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United States: Pandemic Impact May Weigh On Commercial Real Estate Recovery

The full impact of these assessments may not be known for a while, as commercial property leases tend to run between five and 15 years.

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The full impact of these assessments may not be known for a while, as commercial property leases tend to run between five and 15 years.

The distribution of COVID-19 vaccines is fueling optimism that Americans will increasingly return to the ways they used to shop, travel and work before the pandemic.

That would be a welcome change for companies that own office buildings and hotels, or those that lease space to restaurants, bars, department stores and other retailers. These have been the hardest-hit areas of commercial real estate over the past year as the pandemic forced many businesses to shut down temporarily or operate on a limited basis.

But even as the U.S. economy appears set to roar back to life this year, as many economists now predict, demand trends for commercial real estate could take longer to recover as businesses reassess their post-pandemic needs.

This means higher vacancy rates and declining rents this year, especially for retail and office property owners, said Thomas LaSalvia, senior economist with Moody’s Analytics.

“We see such potential and plenty of anecdotes and early data of actual shifts in how we work and how we shop,” he said. “The structural changes that are going on still give us pause to say that we’ve entered a recovery in terms of office or retail.”

So far this year, the commercial real estate market has seen some positive trends, as many businesses that had to shut down or operate on a limited basis are being given the green light to open by governments amid a pullback in new coronavirus cases and a ramped-up rollout of vaccines.

In March, the national unemployment rate fell from 6.2% to 6% and employers added 916,000 jobs, the most since August. That included 216,000 positions at restaurants, hotels and bars – the sector most damaged by the pandemic.

And this week, the International Monetary Fund forecast that the U.S. economy will grow 6.4% this year. That would fastest annual pace since 1984 and the strongest among the world’s wealthiest countries.

Still, commercial real estate owners face uncertainty as tenants reevaluate their needs. Will businesses that rented office space and spent the last year with most or all of their employees working from home need as much space? Will retailers that shifted more of their operations online during the pandemic cut back on storefronts? Will businesses resume spending on travel after having embraced video conferencing?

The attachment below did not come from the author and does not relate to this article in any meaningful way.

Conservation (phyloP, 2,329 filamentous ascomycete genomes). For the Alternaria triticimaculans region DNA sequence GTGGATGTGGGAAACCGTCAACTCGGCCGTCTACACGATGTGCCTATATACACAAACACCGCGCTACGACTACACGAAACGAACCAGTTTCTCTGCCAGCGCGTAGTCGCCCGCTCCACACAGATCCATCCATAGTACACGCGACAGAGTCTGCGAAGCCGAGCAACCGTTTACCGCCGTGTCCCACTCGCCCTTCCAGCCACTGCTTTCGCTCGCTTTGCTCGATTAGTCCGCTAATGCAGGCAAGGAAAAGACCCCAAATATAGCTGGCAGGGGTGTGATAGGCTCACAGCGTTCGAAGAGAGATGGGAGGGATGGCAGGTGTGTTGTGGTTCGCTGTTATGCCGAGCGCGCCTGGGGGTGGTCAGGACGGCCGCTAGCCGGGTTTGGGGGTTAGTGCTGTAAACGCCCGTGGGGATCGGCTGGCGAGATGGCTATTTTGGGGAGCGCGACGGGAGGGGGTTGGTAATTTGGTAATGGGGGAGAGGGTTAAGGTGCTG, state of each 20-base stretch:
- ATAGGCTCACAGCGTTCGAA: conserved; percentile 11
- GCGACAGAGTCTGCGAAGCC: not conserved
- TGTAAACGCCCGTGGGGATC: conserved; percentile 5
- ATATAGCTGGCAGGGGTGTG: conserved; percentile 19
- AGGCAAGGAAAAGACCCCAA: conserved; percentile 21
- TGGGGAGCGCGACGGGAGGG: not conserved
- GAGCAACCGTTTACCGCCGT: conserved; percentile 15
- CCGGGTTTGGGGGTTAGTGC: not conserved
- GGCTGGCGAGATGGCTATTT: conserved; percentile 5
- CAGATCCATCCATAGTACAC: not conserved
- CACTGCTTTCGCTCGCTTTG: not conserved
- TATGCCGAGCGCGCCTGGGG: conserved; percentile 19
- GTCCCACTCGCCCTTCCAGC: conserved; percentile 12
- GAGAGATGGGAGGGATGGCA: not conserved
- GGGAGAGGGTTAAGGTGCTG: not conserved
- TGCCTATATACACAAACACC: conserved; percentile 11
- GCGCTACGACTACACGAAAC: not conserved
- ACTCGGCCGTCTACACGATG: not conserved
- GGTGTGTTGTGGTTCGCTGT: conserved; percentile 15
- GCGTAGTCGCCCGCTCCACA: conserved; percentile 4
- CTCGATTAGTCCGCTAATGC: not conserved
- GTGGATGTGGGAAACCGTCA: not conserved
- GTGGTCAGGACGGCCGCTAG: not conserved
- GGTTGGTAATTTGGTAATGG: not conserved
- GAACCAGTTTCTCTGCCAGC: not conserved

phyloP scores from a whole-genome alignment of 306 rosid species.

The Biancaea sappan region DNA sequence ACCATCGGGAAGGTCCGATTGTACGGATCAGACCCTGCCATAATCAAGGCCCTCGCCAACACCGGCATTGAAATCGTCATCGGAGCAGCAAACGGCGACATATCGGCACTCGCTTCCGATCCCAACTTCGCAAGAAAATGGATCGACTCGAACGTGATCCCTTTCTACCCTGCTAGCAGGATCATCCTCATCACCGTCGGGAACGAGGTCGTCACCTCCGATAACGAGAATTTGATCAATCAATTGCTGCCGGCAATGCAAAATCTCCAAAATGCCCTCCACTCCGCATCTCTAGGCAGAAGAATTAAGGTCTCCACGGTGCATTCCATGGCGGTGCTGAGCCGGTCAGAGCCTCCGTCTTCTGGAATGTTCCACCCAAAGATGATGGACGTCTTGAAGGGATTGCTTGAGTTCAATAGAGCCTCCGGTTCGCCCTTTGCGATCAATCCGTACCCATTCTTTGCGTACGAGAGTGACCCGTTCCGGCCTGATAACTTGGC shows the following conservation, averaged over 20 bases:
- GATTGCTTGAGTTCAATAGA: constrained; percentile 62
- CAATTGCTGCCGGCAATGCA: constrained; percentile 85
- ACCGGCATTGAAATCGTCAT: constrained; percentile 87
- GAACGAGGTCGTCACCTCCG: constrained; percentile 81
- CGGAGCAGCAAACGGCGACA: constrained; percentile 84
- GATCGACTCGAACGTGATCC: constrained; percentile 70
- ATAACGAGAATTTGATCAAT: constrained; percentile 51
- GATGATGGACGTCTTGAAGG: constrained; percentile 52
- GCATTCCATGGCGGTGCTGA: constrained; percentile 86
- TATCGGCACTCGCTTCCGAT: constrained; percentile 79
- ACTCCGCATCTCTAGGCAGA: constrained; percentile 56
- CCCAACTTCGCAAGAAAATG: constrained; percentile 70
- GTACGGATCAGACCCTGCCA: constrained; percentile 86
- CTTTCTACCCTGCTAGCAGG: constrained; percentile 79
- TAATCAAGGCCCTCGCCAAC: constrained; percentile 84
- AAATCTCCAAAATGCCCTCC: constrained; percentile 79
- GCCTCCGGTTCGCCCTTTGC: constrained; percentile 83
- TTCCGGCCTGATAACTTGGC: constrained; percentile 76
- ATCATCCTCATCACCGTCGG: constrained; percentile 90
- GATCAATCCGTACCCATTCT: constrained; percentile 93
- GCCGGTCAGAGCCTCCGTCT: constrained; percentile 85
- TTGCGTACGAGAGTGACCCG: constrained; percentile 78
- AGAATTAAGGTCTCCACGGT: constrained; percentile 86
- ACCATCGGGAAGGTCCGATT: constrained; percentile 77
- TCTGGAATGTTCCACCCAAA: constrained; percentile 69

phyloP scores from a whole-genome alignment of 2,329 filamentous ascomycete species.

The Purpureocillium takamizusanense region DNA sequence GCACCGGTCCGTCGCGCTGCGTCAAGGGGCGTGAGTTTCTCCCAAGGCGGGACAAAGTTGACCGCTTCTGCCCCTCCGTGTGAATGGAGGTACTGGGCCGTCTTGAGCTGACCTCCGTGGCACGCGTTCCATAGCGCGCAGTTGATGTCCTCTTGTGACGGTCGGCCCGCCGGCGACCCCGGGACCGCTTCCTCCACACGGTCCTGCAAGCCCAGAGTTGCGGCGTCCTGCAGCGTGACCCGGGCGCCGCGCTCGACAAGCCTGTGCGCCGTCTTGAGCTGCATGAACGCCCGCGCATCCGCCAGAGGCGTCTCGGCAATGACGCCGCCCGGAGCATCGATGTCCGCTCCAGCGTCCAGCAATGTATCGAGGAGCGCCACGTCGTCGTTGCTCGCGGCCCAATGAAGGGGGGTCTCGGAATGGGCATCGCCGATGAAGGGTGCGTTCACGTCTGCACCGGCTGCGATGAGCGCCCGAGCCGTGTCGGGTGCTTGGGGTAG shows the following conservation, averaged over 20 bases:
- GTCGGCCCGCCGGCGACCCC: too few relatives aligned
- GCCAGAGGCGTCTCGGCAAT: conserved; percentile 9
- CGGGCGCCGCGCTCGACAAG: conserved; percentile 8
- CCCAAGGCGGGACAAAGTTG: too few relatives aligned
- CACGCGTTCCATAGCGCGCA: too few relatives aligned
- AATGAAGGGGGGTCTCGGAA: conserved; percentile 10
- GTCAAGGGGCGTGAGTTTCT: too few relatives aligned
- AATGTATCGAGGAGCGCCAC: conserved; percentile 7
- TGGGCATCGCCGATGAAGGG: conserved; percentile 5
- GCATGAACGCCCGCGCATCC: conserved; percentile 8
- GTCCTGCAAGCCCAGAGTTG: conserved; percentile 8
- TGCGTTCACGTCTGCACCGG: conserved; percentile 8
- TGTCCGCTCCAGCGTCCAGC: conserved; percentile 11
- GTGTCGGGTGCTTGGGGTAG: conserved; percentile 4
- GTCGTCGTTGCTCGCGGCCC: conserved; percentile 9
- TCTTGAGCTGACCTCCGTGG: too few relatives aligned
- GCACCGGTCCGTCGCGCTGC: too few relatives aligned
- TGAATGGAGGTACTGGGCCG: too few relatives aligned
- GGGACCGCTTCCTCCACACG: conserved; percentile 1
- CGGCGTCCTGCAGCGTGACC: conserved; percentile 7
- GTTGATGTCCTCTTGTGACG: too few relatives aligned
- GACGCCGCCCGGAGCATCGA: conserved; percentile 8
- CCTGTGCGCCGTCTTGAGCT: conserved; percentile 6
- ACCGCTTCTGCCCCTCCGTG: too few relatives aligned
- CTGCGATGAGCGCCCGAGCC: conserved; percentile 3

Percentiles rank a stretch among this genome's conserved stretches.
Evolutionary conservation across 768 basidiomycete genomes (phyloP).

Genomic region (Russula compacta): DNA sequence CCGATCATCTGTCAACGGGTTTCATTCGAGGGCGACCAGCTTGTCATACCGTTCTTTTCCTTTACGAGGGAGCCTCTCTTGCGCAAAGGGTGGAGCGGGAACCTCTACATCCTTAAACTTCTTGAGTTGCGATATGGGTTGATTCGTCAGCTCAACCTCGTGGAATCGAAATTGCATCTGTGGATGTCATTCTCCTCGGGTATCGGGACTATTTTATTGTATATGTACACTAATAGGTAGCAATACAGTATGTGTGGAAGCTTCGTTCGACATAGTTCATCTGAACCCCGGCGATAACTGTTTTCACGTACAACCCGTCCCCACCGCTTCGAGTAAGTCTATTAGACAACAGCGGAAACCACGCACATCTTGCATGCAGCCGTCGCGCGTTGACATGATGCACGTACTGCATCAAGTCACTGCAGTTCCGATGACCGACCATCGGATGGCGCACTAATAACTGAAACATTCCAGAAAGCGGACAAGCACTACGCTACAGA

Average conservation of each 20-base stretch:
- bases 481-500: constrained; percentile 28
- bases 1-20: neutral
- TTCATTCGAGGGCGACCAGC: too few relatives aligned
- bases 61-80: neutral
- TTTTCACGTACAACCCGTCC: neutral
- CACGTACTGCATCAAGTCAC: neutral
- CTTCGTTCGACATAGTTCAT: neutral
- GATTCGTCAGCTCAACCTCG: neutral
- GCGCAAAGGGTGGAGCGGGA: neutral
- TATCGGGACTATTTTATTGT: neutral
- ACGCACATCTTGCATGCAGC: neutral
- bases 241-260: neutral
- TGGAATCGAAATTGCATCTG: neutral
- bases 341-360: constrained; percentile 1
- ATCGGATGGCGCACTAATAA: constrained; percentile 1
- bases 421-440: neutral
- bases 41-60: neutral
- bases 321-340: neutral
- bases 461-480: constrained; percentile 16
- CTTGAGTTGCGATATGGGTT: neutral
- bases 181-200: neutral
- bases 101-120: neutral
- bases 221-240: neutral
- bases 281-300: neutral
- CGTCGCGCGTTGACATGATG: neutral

The full impact of these assessments may not be known for a while, as commercial property leases tend to run between five and 15 years. Still, some of the economic fallout from the pandemic is already visible in national commercial real estate industry data.

The vacancy rate for retail space increased to 10.6% in the first three months of this year from 10.2% a year earlier, according to Moody’s Analytics. And average effective rent, what’s left after taking out concessions offered by landlords to woo tenants, dropped 1.5%.

Moody’s Analytics is projecting vacancy rates for retail properties will climb to 11% or 12% as businesses reconsider their space needs after last year, when the percentage of retail purchases made online nearly doubled to 20%.

“We actually expect that to rise closer to 25% by 2025,” LaSalvia said. “This pandemic forced a lot of people to pull the bandage off in terms of being willing and able to shop online.”

For office space, vacancies rose to a rate of 18.2% in the first quarter from 17%, while average effective rent fell 1.8%, according to Moody’s Analytics.

Before the pandemic, office vacancies had been trending around 15% to 16% nationally. LaSalvia expects that to climb to 20% by 2022, then decline gradually to 17% by the end of the decade.

Hotels have had it particularly rough. Occupancy rates sank a year ago after global leisure and business travel all but ground to a halt. The monthly occupancy rate had been running well above 60% in 2019 and stood at 65.7% in February 2020. Two months later, it sunk to 20.6%, according to data from Moody’s Analytics.

Occupancy improved to about 45% last summer, before easing again. It was 34.4% in January, down from 66% a year earlier.

Meanwhile, the average revenue per available room, or RevPAR, a key hotel industry metric, was $30.27 in January, down 64% from a year earlier.

Hotel occupancy is expected to pick up this summer, as more people receive a COVID-19 vaccine and feel more at ease about travel. Last month, U.S. airport security checkpoints recorded sharp increases in traffic, including more than 1.5 million people in a single day, the largest number since the pandemic began.

“The summer leisure season will be pretty good,” LaSalvia said. “But the business travel is going to hold us back a little bit this year and it’s going to take maybe a couple of years before that really picks up again.”

Source: AP

(This story has been published from a wire feed without modifications to the text. Only the heading has been changed)

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